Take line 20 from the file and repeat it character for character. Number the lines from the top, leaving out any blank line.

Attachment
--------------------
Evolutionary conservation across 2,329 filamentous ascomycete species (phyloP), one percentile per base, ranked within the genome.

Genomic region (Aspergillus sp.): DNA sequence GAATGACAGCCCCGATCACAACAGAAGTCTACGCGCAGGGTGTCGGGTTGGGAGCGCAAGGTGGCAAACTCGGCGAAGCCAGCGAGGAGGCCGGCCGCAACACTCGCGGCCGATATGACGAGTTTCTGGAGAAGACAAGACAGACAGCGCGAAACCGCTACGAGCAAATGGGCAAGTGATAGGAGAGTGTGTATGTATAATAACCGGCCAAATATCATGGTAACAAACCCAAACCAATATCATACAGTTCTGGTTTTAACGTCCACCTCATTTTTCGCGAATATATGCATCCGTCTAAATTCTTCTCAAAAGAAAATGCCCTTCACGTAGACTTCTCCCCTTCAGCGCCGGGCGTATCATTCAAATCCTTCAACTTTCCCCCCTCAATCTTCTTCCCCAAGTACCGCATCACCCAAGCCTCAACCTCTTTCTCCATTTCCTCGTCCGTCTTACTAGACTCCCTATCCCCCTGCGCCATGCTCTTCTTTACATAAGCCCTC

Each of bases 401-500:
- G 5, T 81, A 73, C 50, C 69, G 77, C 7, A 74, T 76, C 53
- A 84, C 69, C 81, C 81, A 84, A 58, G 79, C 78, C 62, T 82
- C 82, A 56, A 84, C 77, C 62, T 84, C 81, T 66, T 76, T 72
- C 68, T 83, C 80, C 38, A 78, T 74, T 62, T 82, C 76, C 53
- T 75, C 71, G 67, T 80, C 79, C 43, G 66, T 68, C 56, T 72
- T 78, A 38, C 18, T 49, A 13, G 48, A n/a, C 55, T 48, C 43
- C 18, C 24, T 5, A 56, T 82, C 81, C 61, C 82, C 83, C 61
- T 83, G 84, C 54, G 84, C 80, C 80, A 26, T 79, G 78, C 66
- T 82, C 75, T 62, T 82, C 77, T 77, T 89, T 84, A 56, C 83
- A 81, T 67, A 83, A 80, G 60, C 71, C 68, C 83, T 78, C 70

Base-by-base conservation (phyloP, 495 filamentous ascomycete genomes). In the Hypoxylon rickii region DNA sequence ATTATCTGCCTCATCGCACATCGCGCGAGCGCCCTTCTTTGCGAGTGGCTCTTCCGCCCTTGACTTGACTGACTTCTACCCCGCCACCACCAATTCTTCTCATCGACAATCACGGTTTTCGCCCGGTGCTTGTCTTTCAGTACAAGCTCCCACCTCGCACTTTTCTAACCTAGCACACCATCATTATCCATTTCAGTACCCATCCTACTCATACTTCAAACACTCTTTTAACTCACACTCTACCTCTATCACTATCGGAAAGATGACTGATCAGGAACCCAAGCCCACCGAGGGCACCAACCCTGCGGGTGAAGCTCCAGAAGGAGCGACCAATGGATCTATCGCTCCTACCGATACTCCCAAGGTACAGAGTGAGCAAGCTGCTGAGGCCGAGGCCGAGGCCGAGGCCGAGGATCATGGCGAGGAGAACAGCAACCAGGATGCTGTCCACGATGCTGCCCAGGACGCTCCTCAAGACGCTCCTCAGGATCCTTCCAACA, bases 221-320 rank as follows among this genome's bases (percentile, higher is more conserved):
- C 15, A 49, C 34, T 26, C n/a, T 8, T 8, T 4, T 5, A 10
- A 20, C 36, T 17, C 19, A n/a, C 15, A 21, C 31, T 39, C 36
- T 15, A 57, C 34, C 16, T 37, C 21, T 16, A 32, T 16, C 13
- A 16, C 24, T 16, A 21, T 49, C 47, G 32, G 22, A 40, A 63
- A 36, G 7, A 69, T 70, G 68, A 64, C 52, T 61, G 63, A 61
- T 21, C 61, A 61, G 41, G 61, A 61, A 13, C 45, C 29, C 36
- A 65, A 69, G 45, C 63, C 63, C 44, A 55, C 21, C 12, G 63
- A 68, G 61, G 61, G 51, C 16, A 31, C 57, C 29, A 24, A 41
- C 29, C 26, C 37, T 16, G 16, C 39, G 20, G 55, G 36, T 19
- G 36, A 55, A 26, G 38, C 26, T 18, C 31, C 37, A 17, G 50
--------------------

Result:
- T 21, C 61, A 61, G 41, G 61, A 61, A 13, C 45, C 29, C 36